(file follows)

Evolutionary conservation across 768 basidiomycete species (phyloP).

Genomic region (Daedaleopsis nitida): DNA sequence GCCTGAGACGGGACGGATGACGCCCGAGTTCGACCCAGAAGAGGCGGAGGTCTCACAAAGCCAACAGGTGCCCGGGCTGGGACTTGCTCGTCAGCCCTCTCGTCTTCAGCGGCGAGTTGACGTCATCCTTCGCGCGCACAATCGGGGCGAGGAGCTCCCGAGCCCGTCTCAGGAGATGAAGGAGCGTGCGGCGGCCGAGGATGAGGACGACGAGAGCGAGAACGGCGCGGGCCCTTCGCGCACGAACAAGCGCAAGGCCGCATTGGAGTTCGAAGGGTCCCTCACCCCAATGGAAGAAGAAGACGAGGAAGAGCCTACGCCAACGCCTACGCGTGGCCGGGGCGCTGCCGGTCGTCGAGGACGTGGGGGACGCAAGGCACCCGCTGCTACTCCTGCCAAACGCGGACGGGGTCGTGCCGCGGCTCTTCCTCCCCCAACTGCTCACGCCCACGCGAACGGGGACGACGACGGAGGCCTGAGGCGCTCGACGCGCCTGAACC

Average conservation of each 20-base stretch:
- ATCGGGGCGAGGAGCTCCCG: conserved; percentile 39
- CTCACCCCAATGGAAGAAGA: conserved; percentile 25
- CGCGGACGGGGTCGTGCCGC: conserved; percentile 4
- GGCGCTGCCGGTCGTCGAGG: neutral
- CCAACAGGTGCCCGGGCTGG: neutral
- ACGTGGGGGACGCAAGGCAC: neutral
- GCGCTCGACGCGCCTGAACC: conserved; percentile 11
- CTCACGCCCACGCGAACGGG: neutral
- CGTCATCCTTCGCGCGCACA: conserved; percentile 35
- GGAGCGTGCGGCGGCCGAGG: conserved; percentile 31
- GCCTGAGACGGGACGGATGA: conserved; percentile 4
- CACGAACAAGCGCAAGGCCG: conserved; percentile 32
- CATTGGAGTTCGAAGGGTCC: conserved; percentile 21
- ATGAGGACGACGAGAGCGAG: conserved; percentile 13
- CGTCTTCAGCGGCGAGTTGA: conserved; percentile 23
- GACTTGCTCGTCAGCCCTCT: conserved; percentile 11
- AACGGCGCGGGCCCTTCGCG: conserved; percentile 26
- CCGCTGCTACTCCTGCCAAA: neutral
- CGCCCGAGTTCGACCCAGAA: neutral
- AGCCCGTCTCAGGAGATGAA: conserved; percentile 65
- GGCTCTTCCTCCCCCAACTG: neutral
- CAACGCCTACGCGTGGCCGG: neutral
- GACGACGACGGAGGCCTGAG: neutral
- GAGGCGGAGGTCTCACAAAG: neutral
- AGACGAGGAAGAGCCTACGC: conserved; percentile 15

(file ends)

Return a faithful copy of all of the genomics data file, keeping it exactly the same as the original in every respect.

Evolutionary conservation across 768 basidiomycete species (phyloP).

Genomic region (Daedaleopsis nitida): DNA sequence GCCTGAGACGGGACGGATGACGCCCGAGTTCGACCCAGAAGAGGCGGAGGTCTCACAAAGCCAACAGGTGCCCGGGCTGGGACTTGCTCGTCAGCCCTCTCGTCTTCAGCGGCGAGTTGACGTCATCCTTCGCGCGCACAATCGGGGCGAGGAGCTCCCGAGCCCGTCTCAGGAGATGAAGGAGCGTGCGGCGGCCGAGGATGAGGACGACGAGAGCGAGAACGGCGCGGGCCCTTCGCGCACGAACAAGCGCAAGGCCGCATTGGAGTTCGAAGGGTCCCTCACCCCAATGGAAGAAGAAGACGAGGAAGAGCCTACGCCAACGCCTACGCGTGGCCGGGGCGCTGCCGGTCGTCGAGGACGTGGGGGACGCAAGGCACCCGCTGCTACTCCTGCCAAACGCGGACGGGGTCGTGCCGCGGCTCTTCCTCCCCCAACTGCTCACGCCCACGCGAACGGGGACGACGACGGAGGCCTGAGGCGCTCGACGCGCCTGAACC

Average conservation of each 20-base stretch:
- ATCGGGGCGAGGAGCTCCCG: conserved; percentile 39
- CTCACCCCAATGGAAGAAGA: conserved; percentile 25
- CGCGGACGGGGTCGTGCCGC: conserved; percentile 4
- GGCGCTGCCGGTCGTCGAGG: neutral
- CCAACAGGTGCCCGGGCTGG: neutral
- ACGTGGGGGACGCAAGGCAC: neutral
- GCGCTCGACGCGCCTGAACC: conserved; percentile 11
- CTCACGCCCACGCGAACGGG: neutral
- CGTCATCCTTCGCGCGCACA: conserved; percentile 35
- GGAGCGTGCGGCGGCCGAGG: conserved; percentile 31
- GCCTGAGACGGGACGGATGA: conserved; percentile 4
- CACGAACAAGCGCAAGGCCG: conserved; percentile 32
- CATTGGAGTTCGAAGGGTCC: conserved; percentile 21
- ATGAGGACGACGAGAGCGAG: conserved; percentile 13
- CGTCTTCAGCGGCGAGTTGA: conserved; percentile 23
- GACTTGCTCGTCAGCCCTCT: conserved; percentile 11
- AACGGCGCGGGCCCTTCGCG: conserved; percentile 26
- CCGCTGCTACTCCTGCCAAA: neutral
- CGCCCGAGTTCGACCCAGAA: neutral
- AGCCCGTCTCAGGAGATGAA: conserved; percentile 65
- GGCTCTTCCTCCCCCAACTG: neutral
- CAACGCCTACGCGTGGCCGG: neutral
- GACGACGACGGAGGCCTGAG: neutral
- GAGGCGGAGGTCTCACAAAG: neutral
- AGACGAGGAAGAGCCTACGC: conserved; percentile 15